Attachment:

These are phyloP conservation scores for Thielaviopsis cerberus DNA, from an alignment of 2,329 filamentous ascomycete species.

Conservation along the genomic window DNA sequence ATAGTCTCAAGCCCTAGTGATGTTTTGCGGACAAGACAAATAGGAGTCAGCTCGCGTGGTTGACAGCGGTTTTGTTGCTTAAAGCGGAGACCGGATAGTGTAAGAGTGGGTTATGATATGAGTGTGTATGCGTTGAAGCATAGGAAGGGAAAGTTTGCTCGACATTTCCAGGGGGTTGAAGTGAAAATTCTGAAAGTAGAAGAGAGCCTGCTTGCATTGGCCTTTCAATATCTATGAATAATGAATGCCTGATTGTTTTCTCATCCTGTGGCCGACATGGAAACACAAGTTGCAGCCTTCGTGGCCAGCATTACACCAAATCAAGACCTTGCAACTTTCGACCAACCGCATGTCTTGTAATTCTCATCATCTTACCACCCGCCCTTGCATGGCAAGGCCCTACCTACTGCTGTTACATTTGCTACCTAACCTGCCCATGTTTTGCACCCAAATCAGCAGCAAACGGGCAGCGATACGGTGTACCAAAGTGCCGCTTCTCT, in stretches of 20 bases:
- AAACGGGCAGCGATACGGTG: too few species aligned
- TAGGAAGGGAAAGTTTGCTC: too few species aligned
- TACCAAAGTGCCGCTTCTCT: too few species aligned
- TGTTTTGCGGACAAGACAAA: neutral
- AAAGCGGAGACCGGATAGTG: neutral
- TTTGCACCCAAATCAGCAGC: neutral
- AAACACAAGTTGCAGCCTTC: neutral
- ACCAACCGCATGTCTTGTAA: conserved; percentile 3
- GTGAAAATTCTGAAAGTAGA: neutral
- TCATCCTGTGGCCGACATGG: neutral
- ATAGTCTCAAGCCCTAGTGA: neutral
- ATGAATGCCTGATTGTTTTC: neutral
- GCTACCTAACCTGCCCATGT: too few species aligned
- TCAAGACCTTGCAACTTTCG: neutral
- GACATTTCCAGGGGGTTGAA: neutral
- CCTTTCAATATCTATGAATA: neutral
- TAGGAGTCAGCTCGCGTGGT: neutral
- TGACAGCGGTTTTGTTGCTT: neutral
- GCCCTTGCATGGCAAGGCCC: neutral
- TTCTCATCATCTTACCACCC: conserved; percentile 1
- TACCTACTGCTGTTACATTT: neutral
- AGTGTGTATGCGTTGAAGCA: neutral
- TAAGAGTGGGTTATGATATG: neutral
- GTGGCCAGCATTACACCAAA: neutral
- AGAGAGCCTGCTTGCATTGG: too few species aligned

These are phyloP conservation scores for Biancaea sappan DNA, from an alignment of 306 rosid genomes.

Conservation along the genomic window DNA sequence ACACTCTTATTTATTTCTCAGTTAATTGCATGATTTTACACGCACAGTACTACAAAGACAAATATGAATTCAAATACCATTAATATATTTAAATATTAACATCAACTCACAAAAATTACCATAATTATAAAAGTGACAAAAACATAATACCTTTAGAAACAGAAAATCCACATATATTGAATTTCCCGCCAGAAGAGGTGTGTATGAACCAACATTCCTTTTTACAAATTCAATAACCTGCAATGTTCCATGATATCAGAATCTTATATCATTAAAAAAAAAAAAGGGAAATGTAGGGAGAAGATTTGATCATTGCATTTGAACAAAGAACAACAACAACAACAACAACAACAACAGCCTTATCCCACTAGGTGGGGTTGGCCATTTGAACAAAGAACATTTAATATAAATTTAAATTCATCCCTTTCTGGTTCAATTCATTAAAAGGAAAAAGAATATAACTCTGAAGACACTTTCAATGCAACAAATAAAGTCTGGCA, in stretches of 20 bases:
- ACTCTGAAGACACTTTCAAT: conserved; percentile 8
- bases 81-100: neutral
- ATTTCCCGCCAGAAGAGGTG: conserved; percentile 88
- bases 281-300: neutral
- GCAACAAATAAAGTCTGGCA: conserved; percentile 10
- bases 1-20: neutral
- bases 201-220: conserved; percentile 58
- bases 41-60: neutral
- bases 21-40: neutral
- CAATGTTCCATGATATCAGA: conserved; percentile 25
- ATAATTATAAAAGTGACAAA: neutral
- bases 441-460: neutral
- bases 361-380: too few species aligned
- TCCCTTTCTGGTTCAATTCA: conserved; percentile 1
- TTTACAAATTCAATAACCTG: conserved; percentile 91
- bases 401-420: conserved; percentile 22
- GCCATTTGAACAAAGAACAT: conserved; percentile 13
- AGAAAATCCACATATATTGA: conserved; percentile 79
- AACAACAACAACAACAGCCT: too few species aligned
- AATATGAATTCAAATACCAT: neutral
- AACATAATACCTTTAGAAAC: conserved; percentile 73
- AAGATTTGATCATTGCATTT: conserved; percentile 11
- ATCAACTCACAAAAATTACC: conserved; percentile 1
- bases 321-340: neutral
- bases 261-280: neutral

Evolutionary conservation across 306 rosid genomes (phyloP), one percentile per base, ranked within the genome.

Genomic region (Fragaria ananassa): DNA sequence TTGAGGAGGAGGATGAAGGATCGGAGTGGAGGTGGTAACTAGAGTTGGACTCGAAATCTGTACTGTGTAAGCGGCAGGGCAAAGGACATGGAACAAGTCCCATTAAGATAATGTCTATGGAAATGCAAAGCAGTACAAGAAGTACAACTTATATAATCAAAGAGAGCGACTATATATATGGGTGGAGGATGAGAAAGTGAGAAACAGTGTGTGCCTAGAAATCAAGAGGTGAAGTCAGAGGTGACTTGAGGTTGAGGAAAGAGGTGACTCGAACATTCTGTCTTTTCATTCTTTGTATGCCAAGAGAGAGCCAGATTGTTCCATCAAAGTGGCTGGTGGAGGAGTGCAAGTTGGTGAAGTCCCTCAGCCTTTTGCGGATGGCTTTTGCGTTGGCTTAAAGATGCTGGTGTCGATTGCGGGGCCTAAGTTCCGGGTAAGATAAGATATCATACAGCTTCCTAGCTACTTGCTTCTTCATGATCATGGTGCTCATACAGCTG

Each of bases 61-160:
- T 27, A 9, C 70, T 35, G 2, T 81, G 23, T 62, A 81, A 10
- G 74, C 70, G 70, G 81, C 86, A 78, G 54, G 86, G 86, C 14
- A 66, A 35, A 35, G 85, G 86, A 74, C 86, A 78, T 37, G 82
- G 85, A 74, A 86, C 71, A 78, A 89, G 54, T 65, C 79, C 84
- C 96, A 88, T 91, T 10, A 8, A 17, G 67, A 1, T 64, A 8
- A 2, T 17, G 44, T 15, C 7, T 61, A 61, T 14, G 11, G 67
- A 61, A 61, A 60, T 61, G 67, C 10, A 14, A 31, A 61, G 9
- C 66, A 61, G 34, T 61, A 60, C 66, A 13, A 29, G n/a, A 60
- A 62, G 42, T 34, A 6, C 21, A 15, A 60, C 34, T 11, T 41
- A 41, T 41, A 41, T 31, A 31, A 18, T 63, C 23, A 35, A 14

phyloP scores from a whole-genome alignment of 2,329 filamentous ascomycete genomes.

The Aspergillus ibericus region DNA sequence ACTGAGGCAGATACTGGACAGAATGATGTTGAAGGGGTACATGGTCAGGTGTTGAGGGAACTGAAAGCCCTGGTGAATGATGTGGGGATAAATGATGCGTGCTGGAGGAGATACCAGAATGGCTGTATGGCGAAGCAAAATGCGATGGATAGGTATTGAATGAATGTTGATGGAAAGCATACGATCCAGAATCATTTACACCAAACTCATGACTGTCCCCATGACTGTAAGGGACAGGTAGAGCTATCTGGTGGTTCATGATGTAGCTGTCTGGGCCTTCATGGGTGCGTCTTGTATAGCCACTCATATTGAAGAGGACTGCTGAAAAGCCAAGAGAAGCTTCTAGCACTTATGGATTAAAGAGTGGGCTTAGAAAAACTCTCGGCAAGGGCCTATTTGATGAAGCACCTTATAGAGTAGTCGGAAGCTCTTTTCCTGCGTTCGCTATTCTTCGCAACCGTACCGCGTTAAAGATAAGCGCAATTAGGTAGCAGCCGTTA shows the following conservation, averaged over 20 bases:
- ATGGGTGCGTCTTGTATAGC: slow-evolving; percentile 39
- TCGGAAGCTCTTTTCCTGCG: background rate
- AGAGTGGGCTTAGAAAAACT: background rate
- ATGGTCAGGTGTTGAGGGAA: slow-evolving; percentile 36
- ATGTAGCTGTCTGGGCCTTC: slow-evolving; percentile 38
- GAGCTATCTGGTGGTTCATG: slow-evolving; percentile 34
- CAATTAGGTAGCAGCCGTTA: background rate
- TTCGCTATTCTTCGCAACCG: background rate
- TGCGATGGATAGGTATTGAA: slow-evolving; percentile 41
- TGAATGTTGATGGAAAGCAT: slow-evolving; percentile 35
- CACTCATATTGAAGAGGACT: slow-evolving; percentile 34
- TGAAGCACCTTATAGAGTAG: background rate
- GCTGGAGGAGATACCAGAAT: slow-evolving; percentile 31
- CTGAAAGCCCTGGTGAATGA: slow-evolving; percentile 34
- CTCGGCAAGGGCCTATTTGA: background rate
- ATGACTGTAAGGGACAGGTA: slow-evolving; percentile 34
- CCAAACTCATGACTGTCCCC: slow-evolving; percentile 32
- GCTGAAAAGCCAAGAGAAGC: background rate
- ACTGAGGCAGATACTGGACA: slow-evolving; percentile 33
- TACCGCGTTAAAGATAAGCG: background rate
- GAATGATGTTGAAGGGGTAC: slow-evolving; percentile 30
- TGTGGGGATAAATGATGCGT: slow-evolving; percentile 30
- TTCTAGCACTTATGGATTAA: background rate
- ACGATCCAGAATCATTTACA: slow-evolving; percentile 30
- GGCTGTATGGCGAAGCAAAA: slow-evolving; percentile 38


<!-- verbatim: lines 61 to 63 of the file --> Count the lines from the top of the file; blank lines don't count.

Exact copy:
- G 85, A 74, A 86, C 71, A 78, A 89, G 54, T 65, C 79, C 84
- C 96, A 88, T 91, T 10, A 8, A 17, G 67, A 1, T 64, A 8
- A 2, T 17, G 44, T 15, C 7, T 61, A 61, T 14, G 11, G 67